Understanding Special Class Provision in Ireland, a major survey of special class provision in Irish schools was published recently. The study conducted for the National Council for Special Education (NCSE) by Trinity College Dublin and ESRI shows that more special classes are opening yearly in recent times compared to the trends two decades ago.
This trend is seen at both primary and post-primary level; however, the peak in growth at post-primary level was more pronounced in recent years:
- 8 classes per year opening in the 1990s
- 25-28 classes per year opening from 2009- 2011
- 2 classes per year opening in the 1990s
- 50-67 classes per year opening from 2009- 2011
At the time of survey in 2011, there were 659 formal and informal special classes. The special classes in this survey include both formal special classes sanctioned by the NCSE or Department of Education and Skills (DES) and informal classes established by schools through pooling together resource teaching hours allocated for individual students. There is a marked difference in these types of special classes at primary and post-primary. Of the 357 special classes at primary level, less than 10% were informally put in place at school level. At post-primary, the survey shows that schools were more inclined to pool resource teaching hours – over 50% of the 302 classes at post-primary level had been informally established by schools.
Trinity co-authors included Associate Professor Michael Shevlin, Research Fellow, Dr Fiona Smyth and Adjunct Assistant Lecturer Selina McCoy.
Commenting on the findings Dr McCoy said: “The picture that emerges is one of wide diversity in the nature of special class provision. Some special classes are self-contained and relatively permanent groupings, comprising discrete special educational needs and a narrow range of age. Schools can also have informal groupings comprising a wide range of needs and sometimes students without diagnosed special educational needs as well.”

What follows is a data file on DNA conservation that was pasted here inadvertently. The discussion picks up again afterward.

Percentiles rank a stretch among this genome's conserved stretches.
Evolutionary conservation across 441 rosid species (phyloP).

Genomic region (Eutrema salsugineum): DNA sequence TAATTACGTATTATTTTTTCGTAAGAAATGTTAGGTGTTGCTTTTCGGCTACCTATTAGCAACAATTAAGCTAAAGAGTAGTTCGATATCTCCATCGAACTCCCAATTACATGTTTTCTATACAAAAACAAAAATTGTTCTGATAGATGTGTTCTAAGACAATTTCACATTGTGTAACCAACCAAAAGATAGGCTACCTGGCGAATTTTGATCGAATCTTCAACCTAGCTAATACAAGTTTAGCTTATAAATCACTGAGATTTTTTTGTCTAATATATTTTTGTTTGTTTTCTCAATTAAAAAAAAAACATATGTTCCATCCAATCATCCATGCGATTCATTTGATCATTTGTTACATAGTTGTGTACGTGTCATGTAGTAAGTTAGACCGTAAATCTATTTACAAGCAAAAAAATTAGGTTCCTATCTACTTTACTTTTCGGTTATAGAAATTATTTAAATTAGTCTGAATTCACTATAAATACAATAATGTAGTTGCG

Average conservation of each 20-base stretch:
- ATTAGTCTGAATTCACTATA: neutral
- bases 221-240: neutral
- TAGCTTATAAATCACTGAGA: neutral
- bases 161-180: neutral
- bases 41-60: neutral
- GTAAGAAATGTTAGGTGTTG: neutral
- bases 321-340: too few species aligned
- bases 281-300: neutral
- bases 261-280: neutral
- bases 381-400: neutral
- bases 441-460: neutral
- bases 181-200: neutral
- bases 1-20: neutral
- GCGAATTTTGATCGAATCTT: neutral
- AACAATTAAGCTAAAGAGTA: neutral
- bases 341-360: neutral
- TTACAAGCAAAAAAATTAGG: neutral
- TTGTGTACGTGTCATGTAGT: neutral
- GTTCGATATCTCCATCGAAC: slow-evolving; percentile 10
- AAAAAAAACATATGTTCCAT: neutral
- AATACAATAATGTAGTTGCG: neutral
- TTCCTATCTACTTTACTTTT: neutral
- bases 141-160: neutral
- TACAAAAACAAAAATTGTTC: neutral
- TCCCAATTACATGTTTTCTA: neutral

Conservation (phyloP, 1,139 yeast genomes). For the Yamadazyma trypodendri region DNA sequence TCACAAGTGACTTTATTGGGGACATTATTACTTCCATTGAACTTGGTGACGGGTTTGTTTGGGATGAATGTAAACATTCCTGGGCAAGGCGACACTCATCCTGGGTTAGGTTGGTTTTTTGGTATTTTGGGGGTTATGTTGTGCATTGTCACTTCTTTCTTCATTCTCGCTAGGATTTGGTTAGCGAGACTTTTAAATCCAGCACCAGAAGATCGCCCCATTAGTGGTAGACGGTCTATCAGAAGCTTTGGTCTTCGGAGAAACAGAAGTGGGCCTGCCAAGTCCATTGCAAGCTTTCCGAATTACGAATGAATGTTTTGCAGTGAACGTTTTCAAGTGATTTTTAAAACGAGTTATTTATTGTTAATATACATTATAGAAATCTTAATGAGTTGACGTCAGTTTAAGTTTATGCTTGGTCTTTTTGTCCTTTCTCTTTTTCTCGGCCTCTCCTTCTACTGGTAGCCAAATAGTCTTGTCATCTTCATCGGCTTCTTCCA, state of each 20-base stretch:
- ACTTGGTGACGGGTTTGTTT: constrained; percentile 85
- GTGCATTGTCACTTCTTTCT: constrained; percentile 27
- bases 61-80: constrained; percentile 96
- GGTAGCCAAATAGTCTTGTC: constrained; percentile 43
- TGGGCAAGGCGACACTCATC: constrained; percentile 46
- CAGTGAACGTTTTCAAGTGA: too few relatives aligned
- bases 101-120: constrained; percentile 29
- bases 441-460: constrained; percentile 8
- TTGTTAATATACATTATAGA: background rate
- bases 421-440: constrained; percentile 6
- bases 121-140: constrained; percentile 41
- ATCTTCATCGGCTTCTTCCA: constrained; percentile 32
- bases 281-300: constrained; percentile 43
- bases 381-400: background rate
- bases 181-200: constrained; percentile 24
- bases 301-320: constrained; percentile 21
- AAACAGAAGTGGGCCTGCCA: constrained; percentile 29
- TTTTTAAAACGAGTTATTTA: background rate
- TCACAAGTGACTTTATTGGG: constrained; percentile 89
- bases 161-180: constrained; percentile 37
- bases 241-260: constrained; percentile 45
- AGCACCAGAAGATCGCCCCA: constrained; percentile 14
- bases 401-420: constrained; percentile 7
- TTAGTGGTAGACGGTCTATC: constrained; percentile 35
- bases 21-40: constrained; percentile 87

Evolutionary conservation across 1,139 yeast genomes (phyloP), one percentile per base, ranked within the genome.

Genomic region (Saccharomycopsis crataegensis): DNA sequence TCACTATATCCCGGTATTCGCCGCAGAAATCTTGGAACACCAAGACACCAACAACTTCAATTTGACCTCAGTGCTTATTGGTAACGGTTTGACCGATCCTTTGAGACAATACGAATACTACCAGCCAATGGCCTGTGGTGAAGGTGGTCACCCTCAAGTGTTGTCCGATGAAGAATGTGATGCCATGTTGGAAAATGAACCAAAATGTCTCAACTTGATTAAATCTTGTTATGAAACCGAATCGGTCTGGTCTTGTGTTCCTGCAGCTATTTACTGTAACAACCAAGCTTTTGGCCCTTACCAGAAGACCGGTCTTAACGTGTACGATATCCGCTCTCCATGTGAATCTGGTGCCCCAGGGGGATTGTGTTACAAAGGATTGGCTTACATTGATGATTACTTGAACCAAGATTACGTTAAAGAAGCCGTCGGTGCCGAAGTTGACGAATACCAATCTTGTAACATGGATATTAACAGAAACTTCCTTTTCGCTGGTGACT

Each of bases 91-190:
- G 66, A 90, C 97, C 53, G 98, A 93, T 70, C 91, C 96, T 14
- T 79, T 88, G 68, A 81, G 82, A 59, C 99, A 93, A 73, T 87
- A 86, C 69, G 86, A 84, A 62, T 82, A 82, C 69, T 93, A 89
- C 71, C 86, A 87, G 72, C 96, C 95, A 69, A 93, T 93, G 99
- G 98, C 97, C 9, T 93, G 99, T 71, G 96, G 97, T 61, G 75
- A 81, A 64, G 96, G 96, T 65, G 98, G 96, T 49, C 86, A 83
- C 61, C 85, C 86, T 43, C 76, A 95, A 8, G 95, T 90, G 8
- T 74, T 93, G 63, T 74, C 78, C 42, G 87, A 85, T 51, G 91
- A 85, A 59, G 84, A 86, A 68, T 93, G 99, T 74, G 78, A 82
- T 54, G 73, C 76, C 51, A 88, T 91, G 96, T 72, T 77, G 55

Types of children in the classes
Differences between the levels are also noted in the type of children being supported in these classes:
- 60% of classes at primary level are for children with autism,
- 14% for students with mild general learning disabilities and
- 11% for students with specific speech and language disorders.
- 22% of the classes are for students with mild general learning disabilities,
- 19% for those with autism and
- 19% for students without a special educational needs diagnosis but with other needs such as literacy difficulties. Most of these students are catered for in the informal classes established through the pooling of resources.
The survey highlights some interesting findings on special class provision and some marked differences in provision between primary and post-primary schools. The second part of this study is looking in more detail at student and school characteristics and how students are faring and will explore these issues in more depth. These findings from this part of the study will be available in 2015.